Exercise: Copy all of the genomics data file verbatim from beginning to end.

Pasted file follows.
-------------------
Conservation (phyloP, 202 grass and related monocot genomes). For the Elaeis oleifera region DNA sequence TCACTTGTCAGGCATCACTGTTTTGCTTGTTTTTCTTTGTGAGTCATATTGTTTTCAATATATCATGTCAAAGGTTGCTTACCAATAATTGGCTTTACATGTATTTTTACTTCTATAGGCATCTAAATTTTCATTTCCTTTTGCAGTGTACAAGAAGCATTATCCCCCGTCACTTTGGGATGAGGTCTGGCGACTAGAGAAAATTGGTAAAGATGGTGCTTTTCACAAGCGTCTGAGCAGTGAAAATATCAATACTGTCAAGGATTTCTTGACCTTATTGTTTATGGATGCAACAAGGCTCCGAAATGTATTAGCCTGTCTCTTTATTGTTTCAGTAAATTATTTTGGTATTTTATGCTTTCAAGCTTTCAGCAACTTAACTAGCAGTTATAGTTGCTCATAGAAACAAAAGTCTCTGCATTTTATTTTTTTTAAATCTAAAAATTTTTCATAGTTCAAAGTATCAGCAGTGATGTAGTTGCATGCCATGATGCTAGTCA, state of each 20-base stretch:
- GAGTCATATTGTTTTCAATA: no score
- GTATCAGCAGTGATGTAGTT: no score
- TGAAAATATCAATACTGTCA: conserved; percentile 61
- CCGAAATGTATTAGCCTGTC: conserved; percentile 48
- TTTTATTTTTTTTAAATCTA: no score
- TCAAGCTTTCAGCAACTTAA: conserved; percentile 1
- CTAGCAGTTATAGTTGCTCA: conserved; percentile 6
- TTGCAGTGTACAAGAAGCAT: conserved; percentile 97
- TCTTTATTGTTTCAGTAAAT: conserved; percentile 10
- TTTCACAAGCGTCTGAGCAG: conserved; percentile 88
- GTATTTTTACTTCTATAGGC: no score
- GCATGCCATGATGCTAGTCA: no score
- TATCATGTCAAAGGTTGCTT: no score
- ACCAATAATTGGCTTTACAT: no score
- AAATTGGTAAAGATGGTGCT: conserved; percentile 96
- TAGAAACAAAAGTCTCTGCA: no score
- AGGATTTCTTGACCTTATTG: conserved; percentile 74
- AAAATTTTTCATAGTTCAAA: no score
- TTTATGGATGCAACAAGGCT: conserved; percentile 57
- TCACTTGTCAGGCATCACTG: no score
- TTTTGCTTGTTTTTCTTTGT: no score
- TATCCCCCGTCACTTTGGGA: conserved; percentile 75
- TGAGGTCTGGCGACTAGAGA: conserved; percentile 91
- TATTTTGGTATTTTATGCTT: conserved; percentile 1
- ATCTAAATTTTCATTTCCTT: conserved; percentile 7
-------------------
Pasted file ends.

Conservation (phyloP, 202 grass and related monocot genomes). For the Elaeis oleifera region DNA sequence TCACTTGTCAGGCATCACTGTTTTGCTTGTTTTTCTTTGTGAGTCATATTGTTTTCAATATATCATGTCAAAGGTTGCTTACCAATAATTGGCTTTACATGTATTTTTACTTCTATAGGCATCTAAATTTTCATTTCCTTTTGCAGTGTACAAGAAGCATTATCCCCCGTCACTTTGGGATGAGGTCTGGCGACTAGAGAAAATTGGTAAAGATGGTGCTTTTCACAAGCGTCTGAGCAGTGAAAATATCAATACTGTCAAGGATTTCTTGACCTTATTGTTTATGGATGCAACAAGGCTCCGAAATGTATTAGCCTGTCTCTTTATTGTTTCAGTAAATTATTTTGGTATTTTATGCTTTCAAGCTTTCAGCAACTTAACTAGCAGTTATAGTTGCTCATAGAAACAAAAGTCTCTGCATTTTATTTTTTTTAAATCTAAAAATTTTTCATAGTTCAAAGTATCAGCAGTGATGTAGTTGCATGCCATGATGCTAGTCA, state of each 20-base stretch:
- GAGTCATATTGTTTTCAATA: no score
- GTATCAGCAGTGATGTAGTT: no score
- TGAAAATATCAATACTGTCA: conserved; percentile 61
- CCGAAATGTATTAGCCTGTC: conserved; percentile 48
- TTTTATTTTTTTTAAATCTA: no score
- TCAAGCTTTCAGCAACTTAA: conserved; percentile 1
- CTAGCAGTTATAGTTGCTCA: conserved; percentile 6
- TTGCAGTGTACAAGAAGCAT: conserved; percentile 97
- TCTTTATTGTTTCAGTAAAT: conserved; percentile 10
- TTTCACAAGCGTCTGAGCAG: conserved; percentile 88
- GTATTTTTACTTCTATAGGC: no score
- GCATGCCATGATGCTAGTCA: no score
- TATCATGTCAAAGGTTGCTT: no score
- ACCAATAATTGGCTTTACAT: no score
- AAATTGGTAAAGATGGTGCT: conserved; percentile 96
- TAGAAACAAAAGTCTCTGCA: no score
- AGGATTTCTTGACCTTATTG: conserved; percentile 74
- AAAATTTTTCATAGTTCAAA: no score
- TTTATGGATGCAACAAGGCT: conserved; percentile 57
- TCACTTGTCAGGCATCACTG: no score
- TTTTGCTTGTTTTTCTTTGT: no score
- TATCCCCCGTCACTTTGGGA: conserved; percentile 75
- TGAGGTCTGGCGACTAGAGA: conserved; percentile 91
- TATTTTGGTATTTTATGCTT: conserved; percentile 1
- ATCTAAATTTTCATTTCCTT: conserved; percentile 7